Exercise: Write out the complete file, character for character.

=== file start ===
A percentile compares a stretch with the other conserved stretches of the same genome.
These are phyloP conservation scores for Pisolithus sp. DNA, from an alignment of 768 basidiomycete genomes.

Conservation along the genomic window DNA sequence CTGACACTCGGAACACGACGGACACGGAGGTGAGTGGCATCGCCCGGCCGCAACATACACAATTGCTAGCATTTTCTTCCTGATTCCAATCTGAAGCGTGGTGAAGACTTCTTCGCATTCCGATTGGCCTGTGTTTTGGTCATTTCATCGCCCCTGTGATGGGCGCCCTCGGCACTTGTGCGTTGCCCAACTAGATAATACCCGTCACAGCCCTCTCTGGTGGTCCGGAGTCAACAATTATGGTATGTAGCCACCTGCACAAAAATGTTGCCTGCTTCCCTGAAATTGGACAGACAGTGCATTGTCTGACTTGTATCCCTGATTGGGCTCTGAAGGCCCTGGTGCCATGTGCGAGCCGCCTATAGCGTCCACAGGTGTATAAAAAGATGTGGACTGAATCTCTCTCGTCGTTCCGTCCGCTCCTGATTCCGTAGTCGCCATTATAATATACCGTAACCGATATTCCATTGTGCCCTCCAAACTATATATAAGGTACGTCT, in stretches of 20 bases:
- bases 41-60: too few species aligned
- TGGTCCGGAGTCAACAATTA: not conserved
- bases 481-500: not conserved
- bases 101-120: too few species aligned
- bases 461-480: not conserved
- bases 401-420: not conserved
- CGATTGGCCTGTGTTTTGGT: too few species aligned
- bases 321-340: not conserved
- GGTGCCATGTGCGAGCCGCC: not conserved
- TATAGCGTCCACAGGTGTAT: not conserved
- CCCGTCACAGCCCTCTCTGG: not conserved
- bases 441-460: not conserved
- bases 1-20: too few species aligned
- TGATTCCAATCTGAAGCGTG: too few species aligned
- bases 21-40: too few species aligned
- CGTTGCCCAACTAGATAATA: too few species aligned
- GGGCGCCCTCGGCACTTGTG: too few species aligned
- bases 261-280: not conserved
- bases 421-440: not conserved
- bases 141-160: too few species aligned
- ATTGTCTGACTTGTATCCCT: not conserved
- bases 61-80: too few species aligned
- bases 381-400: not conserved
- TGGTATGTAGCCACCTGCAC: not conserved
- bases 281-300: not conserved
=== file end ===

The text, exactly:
A percentile compares a stretch with the other conserved stretches of the same genome.
These are phyloP conservation scores for Pisolithus sp. DNA, from an alignment of 768 basidiomycete genomes.

Conservation along the genomic window DNA sequence CTGACACTCGGAACACGACGGACACGGAGGTGAGTGGCATCGCCCGGCCGCAACATACACAATTGCTAGCATTTTCTTCCTGATTCCAATCTGAAGCGTGGTGAAGACTTCTTCGCATTCCGATTGGCCTGTGTTTTGGTCATTTCATCGCCCCTGTGATGGGCGCCCTCGGCACTTGTGCGTTGCCCAACTAGATAATACCCGTCACAGCCCTCTCTGGTGGTCCGGAGTCAACAATTATGGTATGTAGCCACCTGCACAAAAATGTTGCCTGCTTCCCTGAAATTGGACAGACAGTGCATTGTCTGACTTGTATCCCTGATTGGGCTCTGAAGGCCCTGGTGCCATGTGCGAGCCGCCTATAGCGTCCACAGGTGTATAAAAAGATGTGGACTGAATCTCTCTCGTCGTTCCGTCCGCTCCTGATTCCGTAGTCGCCATTATAATATACCGTAACCGATATTCCATTGTGCCCTCCAAACTATATATAAGGTACGTCT, in stretches of 20 bases:
- bases 41-60: too few species aligned
- TGGTCCGGAGTCAACAATTA: not conserved
- bases 481-500: not conserved
- bases 101-120: too few species aligned
- bases 461-480: not conserved
- bases 401-420: not conserved
- CGATTGGCCTGTGTTTTGGT: too few species aligned
- bases 321-340: not conserved
- GGTGCCATGTGCGAGCCGCC: not conserved
- TATAGCGTCCACAGGTGTAT: not conserved
- CCCGTCACAGCCCTCTCTGG: not conserved
- bases 441-460: not conserved
- bases 1-20: too few species aligned
- TGATTCCAATCTGAAGCGTG: too few species aligned
- bases 21-40: too few species aligned
- CGTTGCCCAACTAGATAATA: too few species aligned
- GGGCGCCCTCGGCACTTGTG: too few species aligned
- bases 261-280: not conserved
- bases 421-440: not conserved
- bases 141-160: too few species aligned
- ATTGTCTGACTTGTATCCCT: not conserved
- bases 61-80: too few species aligned
- bases 381-400: not conserved
- TGGTATGTAGCCACCTGCAC: not conserved
- bases 281-300: not conserved